Some 250 cases, mostly burglaries in Queens, N.Y., are part of a trial expansion of DNA testing in New York City to crimes other than rape and homicide, the New York Times reports. Since it started in January, the program called Biotracks has identified 23 suspects tied to 34 cases, most of which the police say would not otherwise have been solved. The police see enormous potential to combat crimes that leave victims feeling frustrated and vulnerable and the investigators searching, usually in vain, for witnesses or fingerprints. In 2002, New York police made arrests in 15 percent of burglaries.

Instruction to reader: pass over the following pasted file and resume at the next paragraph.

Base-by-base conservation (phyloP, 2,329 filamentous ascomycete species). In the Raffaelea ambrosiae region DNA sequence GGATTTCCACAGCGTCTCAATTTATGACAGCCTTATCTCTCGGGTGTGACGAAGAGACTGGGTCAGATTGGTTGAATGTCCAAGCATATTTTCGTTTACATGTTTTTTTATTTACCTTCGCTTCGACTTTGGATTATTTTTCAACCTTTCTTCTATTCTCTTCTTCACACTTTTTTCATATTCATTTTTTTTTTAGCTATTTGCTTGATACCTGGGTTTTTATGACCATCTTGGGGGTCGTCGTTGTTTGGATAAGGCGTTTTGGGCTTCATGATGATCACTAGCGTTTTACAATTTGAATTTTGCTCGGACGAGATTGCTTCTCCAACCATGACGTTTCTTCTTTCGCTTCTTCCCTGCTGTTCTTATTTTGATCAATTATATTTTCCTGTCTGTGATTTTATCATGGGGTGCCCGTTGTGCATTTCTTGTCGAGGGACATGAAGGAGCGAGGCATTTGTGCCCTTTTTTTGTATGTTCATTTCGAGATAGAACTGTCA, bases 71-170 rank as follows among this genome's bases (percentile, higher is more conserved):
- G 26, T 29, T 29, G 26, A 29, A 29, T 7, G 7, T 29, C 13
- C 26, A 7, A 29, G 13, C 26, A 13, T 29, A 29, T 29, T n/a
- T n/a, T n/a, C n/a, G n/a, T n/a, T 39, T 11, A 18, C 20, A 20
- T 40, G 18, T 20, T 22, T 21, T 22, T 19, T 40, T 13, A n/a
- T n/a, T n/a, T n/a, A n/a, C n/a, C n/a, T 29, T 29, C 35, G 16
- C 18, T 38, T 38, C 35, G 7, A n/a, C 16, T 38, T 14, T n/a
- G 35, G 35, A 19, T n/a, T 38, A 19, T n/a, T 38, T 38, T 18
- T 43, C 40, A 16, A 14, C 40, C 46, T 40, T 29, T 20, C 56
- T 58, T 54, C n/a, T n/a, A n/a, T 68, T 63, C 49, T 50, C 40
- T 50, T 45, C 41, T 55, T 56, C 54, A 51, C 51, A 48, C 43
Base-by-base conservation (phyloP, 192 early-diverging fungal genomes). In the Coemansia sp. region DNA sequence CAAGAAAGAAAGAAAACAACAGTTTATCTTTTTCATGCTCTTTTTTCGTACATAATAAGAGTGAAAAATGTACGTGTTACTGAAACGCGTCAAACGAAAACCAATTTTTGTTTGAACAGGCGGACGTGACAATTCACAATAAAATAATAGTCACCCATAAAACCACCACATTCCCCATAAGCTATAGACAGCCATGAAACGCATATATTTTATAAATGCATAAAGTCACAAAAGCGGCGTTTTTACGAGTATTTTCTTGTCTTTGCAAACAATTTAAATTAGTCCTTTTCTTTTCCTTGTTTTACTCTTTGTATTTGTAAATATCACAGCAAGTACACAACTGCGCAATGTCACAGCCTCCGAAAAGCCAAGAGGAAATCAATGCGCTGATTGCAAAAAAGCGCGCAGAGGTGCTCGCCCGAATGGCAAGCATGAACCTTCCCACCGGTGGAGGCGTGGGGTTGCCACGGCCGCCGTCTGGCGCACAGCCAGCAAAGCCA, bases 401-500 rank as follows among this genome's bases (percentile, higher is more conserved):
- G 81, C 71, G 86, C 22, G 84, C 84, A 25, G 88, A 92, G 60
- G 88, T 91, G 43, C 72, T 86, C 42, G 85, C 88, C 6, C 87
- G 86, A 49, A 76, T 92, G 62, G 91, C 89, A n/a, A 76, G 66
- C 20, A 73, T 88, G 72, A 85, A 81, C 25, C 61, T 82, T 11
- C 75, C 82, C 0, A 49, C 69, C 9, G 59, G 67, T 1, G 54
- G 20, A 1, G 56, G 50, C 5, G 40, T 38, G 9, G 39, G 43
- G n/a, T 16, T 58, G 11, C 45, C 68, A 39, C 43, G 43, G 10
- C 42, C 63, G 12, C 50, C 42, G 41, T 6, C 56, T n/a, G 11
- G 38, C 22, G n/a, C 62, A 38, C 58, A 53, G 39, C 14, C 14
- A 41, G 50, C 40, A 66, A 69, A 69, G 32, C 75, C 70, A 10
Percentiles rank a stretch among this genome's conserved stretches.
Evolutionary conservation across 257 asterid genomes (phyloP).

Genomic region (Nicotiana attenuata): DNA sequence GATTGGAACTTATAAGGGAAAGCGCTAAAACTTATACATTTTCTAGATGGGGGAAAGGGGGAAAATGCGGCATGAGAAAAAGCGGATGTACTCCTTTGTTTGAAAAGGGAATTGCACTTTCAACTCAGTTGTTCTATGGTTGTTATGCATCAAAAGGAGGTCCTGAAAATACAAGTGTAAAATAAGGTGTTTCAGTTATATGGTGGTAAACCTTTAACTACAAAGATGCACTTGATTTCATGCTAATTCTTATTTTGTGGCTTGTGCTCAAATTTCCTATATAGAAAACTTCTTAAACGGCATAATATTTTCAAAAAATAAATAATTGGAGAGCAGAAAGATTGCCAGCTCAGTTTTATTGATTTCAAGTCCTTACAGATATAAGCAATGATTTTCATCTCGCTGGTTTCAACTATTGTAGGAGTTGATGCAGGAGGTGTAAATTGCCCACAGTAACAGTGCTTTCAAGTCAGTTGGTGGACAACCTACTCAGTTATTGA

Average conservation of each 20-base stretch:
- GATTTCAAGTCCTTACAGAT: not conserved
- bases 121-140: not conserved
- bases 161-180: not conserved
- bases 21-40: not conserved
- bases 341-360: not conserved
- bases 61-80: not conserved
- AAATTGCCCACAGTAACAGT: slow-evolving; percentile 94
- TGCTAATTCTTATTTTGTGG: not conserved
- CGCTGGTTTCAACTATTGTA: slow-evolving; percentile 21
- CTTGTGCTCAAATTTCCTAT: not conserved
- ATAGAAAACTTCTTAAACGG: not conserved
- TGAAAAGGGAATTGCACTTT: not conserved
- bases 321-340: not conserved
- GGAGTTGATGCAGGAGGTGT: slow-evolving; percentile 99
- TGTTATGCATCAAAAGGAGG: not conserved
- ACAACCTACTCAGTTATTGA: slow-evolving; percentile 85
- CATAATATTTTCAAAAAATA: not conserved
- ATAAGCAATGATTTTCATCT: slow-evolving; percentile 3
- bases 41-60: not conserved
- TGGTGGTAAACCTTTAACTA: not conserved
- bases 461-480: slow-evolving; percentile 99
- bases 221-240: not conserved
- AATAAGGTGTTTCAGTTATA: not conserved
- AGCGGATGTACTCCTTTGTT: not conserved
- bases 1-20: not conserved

The department hopes to expand DNA testing to burglaries, robberies. and car thefts in all five boroughs, a goal that city officials say will be greatly advanced when the medical examiner’s office opens a new $267 million DNA lab in 2006. “We’re just beginning to learn how effective this is,” Police Commissioner Raymond W. Kelly said. “We’ve had it in rape cases and homicide cases. Now you see the kind of natural expansion and progression of the program.” As little as 10 years ago, testing samples from thousands of crime scenes would have been unthinkably expensive. The National Institute of Justice, which paid for Biotracks with a grant of $175,000, says that the most active burglars each commit an average of more than 230 break-ins a year. NIJ has made grants for DNA testing in property crimes to New York and to Miami-Dade and Palm Beach Counties in Florida.